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World's largest rice gene bank secures funding to fight climate change

A key aim is developing varieties that are more resistant to high temperatures, as well as worsening droughts and floods.

The world’s largest collection of rice varieties has secured indefinite funding in what officials say will be crucial for the development of seeds resilient to the effects of climate change.

The International Rice Research Institute (IRRI) will sign an agreement with Bonn-based non-profit the Crop Trust on Tuesday in Singapore to secure $1.4 million per year to fund IRRI’s rice gene bank in Los Baños, the Philippines.

“It is really important to the future of food security,” said Matthew Morell, director general at IRRI.

“Within those rice varieties are genetics that will allow us to preserve the ability to produce rice in the face of climate change,” he told the Thomson Reuters Foundation.

About 3 billion people - mostly in Asia - depend on rice as a staple. But as the world’s population increases, farmers are struggling to meet rising demand, while crops suffer from extreme weather conditions linked to climate change.

By 2050, annual global rice consumption is projected by IRRI to rise from 450 million tonnes to 525 million tonnes.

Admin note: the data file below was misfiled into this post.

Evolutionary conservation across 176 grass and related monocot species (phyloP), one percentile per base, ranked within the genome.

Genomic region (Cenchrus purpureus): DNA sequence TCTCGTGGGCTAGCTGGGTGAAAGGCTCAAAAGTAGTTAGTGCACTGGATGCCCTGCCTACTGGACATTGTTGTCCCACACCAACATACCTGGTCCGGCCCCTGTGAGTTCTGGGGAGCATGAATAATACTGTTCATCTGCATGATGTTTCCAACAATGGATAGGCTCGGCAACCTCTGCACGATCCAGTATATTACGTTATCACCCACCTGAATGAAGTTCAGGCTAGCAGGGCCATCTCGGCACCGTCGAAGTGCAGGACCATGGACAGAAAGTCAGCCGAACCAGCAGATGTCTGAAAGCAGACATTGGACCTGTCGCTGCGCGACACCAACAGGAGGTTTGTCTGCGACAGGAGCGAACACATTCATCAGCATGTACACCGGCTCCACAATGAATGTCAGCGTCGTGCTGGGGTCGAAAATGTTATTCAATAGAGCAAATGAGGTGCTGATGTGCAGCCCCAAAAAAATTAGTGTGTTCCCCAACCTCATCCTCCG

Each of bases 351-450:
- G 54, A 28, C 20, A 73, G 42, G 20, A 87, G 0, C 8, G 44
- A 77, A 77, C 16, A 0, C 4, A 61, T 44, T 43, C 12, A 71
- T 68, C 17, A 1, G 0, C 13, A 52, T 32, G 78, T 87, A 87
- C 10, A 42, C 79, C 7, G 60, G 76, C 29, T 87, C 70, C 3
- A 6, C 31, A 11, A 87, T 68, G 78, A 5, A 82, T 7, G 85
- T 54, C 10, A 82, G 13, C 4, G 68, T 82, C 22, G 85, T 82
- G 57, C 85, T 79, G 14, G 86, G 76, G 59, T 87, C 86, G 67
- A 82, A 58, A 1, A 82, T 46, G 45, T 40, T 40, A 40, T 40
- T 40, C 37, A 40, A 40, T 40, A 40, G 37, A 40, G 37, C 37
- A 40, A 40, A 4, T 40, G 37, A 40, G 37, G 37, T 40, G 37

The Philippines-based IRRI was established in 1960 and one of its first activities was to collect rice varieties from around Southeast Asia and South Asia.

The IRRI conserves and shares 136,000 rice varieties with farmers, breeders and scientists, said Marie Haga, executive director of the Crop Trust.

Within those rice varieties are genetics that will allow us to preserve the ability to produce rice in the face of climate change.

Matthew Morell, director general, International Rice Research Institute (IRRI) 

The Crop Trust is building an endowment fund, currently at $300 million, and hopes to eventually secure $850 million to provide permanent funding for the IRRI’s rice bank, one of the most important agricultural gene banks in the world, Haga said.

Most of the Crop Trust’s funding comes from governments, and as the endowment fund grows, it will increase the number of crop collections it funds.

“The most important threat to food security is that the climate changes faster than plants are able to adapt,” Haga told the Thomson Reuters Foundation. “That’s why we need to help them and we can do that by natural breeding.”

Scientists at IRRI have used rice stored in the bank to develop varieties that can withstand drought and flooding, which are already threatening production in countries like India, China, the Philippines, Vietnam, Myanmar and Cambodia.

Morell said that a main focus is developing varieties that are more resistant to high temperatures, and more frequent droughts and floods from rain as well as the ocean.

“In Asia we have areas which grow rice along coastal zones, where typhoons bring sea water into the rice fields, so those genetics for salinity resistance is important,” he said.

This story was published with permission from Thomson Reuters Foundation, the charitable arm of Thomson Reuters, that covers humanitarian news, women’s rights, trafficking, property rights, climate change and resilience. Visit

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